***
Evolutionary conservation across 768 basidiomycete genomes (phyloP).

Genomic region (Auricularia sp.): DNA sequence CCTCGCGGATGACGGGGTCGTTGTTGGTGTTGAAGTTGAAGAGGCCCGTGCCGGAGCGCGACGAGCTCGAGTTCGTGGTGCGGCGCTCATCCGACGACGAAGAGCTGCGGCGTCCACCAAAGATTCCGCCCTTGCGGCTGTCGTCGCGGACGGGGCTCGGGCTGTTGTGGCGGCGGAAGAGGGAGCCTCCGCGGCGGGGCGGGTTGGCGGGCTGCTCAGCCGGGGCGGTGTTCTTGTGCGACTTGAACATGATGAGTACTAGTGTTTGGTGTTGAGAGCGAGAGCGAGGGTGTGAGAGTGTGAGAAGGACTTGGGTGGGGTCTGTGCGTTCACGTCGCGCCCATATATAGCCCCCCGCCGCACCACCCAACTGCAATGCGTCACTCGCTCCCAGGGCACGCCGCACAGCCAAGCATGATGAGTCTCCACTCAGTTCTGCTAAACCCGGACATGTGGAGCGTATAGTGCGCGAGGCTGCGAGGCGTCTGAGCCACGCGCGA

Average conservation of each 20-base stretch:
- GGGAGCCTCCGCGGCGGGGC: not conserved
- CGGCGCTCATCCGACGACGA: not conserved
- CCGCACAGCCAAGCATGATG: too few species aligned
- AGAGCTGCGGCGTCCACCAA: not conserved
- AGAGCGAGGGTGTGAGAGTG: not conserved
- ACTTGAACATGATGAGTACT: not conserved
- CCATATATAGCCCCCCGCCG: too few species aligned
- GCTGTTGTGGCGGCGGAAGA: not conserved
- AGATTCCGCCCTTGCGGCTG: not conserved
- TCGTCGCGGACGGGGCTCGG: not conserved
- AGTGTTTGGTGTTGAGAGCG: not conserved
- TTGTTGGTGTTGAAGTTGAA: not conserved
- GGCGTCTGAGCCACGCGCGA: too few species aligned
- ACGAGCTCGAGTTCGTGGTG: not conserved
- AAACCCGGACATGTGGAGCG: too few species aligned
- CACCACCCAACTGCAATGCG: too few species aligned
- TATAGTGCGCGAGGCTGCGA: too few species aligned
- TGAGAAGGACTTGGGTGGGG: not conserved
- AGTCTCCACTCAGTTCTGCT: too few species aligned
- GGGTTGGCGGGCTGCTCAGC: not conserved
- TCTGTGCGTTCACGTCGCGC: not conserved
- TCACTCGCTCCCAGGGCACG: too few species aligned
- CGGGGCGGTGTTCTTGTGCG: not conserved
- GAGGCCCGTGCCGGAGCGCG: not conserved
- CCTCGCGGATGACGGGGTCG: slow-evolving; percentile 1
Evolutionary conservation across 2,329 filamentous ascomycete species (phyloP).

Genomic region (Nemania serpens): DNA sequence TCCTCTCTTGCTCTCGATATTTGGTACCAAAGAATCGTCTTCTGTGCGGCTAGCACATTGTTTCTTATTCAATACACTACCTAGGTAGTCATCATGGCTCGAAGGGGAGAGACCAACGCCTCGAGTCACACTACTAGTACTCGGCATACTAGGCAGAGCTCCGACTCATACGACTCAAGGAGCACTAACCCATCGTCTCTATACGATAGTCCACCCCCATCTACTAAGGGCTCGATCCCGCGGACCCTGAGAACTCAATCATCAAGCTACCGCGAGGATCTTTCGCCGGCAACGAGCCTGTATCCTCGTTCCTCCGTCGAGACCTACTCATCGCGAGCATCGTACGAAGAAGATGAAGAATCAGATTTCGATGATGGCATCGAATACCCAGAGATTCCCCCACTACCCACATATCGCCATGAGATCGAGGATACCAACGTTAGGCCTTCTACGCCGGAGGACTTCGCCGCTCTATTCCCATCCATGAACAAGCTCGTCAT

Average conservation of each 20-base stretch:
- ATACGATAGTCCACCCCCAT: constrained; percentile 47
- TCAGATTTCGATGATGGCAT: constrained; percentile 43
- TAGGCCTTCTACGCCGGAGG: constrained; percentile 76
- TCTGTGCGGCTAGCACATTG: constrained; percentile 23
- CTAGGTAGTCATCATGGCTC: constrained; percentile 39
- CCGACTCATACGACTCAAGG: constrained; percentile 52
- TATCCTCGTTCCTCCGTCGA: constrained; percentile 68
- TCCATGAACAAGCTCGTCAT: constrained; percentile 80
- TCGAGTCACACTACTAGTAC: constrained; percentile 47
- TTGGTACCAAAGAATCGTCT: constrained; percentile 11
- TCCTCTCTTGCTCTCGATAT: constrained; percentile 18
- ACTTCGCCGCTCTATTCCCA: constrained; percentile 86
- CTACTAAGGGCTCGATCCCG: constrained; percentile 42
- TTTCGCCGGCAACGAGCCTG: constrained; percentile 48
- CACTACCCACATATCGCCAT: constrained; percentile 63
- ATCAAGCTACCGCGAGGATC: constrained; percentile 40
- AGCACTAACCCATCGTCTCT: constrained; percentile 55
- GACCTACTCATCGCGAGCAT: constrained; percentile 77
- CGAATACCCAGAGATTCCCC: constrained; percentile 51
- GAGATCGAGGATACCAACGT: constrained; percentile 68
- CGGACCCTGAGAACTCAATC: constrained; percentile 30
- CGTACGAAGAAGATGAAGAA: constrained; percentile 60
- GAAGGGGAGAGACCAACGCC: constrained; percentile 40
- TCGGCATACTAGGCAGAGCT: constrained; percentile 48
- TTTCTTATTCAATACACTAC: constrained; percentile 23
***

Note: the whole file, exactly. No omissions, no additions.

Evolutionary conservation across 768 basidiomycete genomes (phyloP).

Genomic region (Auricularia sp.): DNA sequence CCTCGCGGATGACGGGGTCGTTGTTGGTGTTGAAGTTGAAGAGGCCCGTGCCGGAGCGCGACGAGCTCGAGTTCGTGGTGCGGCGCTCATCCGACGACGAAGAGCTGCGGCGTCCACCAAAGATTCCGCCCTTGCGGCTGTCGTCGCGGACGGGGCTCGGGCTGTTGTGGCGGCGGAAGAGGGAGCCTCCGCGGCGGGGCGGGTTGGCGGGCTGCTCAGCCGGGGCGGTGTTCTTGTGCGACTTGAACATGATGAGTACTAGTGTTTGGTGTTGAGAGCGAGAGCGAGGGTGTGAGAGTGTGAGAAGGACTTGGGTGGGGTCTGTGCGTTCACGTCGCGCCCATATATAGCCCCCCGCCGCACCACCCAACTGCAATGCGTCACTCGCTCCCAGGGCACGCCGCACAGCCAAGCATGATGAGTCTCCACTCAGTTCTGCTAAACCCGGACATGTGGAGCGTATAGTGCGCGAGGCTGCGAGGCGTCTGAGCCACGCGCGA

Average conservation of each 20-base stretch:
- GGGAGCCTCCGCGGCGGGGC: not conserved
- CGGCGCTCATCCGACGACGA: not conserved
- CCGCACAGCCAAGCATGATG: too few species aligned
- AGAGCTGCGGCGTCCACCAA: not conserved
- AGAGCGAGGGTGTGAGAGTG: not conserved
- ACTTGAACATGATGAGTACT: not conserved
- CCATATATAGCCCCCCGCCG: too few species aligned
- GCTGTTGTGGCGGCGGAAGA: not conserved
- AGATTCCGCCCTTGCGGCTG: not conserved
- TCGTCGCGGACGGGGCTCGG: not conserved
- AGTGTTTGGTGTTGAGAGCG: not conserved
- TTGTTGGTGTTGAAGTTGAA: not conserved
- GGCGTCTGAGCCACGCGCGA: too few species aligned
- ACGAGCTCGAGTTCGTGGTG: not conserved
- AAACCCGGACATGTGGAGCG: too few species aligned
- CACCACCCAACTGCAATGCG: too few species aligned
- TATAGTGCGCGAGGCTGCGA: too few species aligned
- TGAGAAGGACTTGGGTGGGG: not conserved
- AGTCTCCACTCAGTTCTGCT: too few species aligned
- GGGTTGGCGGGCTGCTCAGC: not conserved
- TCTGTGCGTTCACGTCGCGC: not conserved
- TCACTCGCTCCCAGGGCACG: too few species aligned
- CGGGGCGGTGTTCTTGTGCG: not conserved
- GAGGCCCGTGCCGGAGCGCG: not conserved
- CCTCGCGGATGACGGGGTCG: slow-evolving; percentile 1
Evolutionary conservation across 2,329 filamentous ascomycete species (phyloP).

Genomic region (Nemania serpens): DNA sequence TCCTCTCTTGCTCTCGATATTTGGTACCAAAGAATCGTCTTCTGTGCGGCTAGCACATTGTTTCTTATTCAATACACTACCTAGGTAGTCATCATGGCTCGAAGGGGAGAGACCAACGCCTCGAGTCACACTACTAGTACTCGGCATACTAGGCAGAGCTCCGACTCATACGACTCAAGGAGCACTAACCCATCGTCTCTATACGATAGTCCACCCCCATCTACTAAGGGCTCGATCCCGCGGACCCTGAGAACTCAATCATCAAGCTACCGCGAGGATCTTTCGCCGGCAACGAGCCTGTATCCTCGTTCCTCCGTCGAGACCTACTCATCGCGAGCATCGTACGAAGAAGATGAAGAATCAGATTTCGATGATGGCATCGAATACCCAGAGATTCCCCCACTACCCACATATCGCCATGAGATCGAGGATACCAACGTTAGGCCTTCTACGCCGGAGGACTTCGCCGCTCTATTCCCATCCATGAACAAGCTCGTCAT

Average conservation of each 20-base stretch:
- ATACGATAGTCCACCCCCAT: constrained; percentile 47
- TCAGATTTCGATGATGGCAT: constrained; percentile 43
- TAGGCCTTCTACGCCGGAGG: constrained; percentile 76
- TCTGTGCGGCTAGCACATTG: constrained; percentile 23
- CTAGGTAGTCATCATGGCTC: constrained; percentile 39
- CCGACTCATACGACTCAAGG: constrained; percentile 52
- TATCCTCGTTCCTCCGTCGA: constrained; percentile 68
- TCCATGAACAAGCTCGTCAT: constrained; percentile 80
- TCGAGTCACACTACTAGTAC: constrained; percentile 47
- TTGGTACCAAAGAATCGTCT: constrained; percentile 11
- TCCTCTCTTGCTCTCGATAT: constrained; percentile 18
- ACTTCGCCGCTCTATTCCCA: constrained; percentile 86
- CTACTAAGGGCTCGATCCCG: constrained; percentile 42
- TTTCGCCGGCAACGAGCCTG: constrained; percentile 48
- CACTACCCACATATCGCCAT: constrained; percentile 63
- ATCAAGCTACCGCGAGGATC: constrained; percentile 40
- AGCACTAACCCATCGTCTCT: constrained; percentile 55
- GACCTACTCATCGCGAGCAT: constrained; percentile 77
- CGAATACCCAGAGATTCCCC: constrained; percentile 51
- GAGATCGAGGATACCAACGT: constrained; percentile 68
- CGGACCCTGAGAACTCAATC: constrained; percentile 30
- CGTACGAAGAAGATGAAGAA: constrained; percentile 60
- GAAGGGGAGAGACCAACGCC: constrained; percentile 40
- TCGGCATACTAGGCAGAGCT: constrained; percentile 48
- TTTCTTATTCAATACACTAC: constrained; percentile 23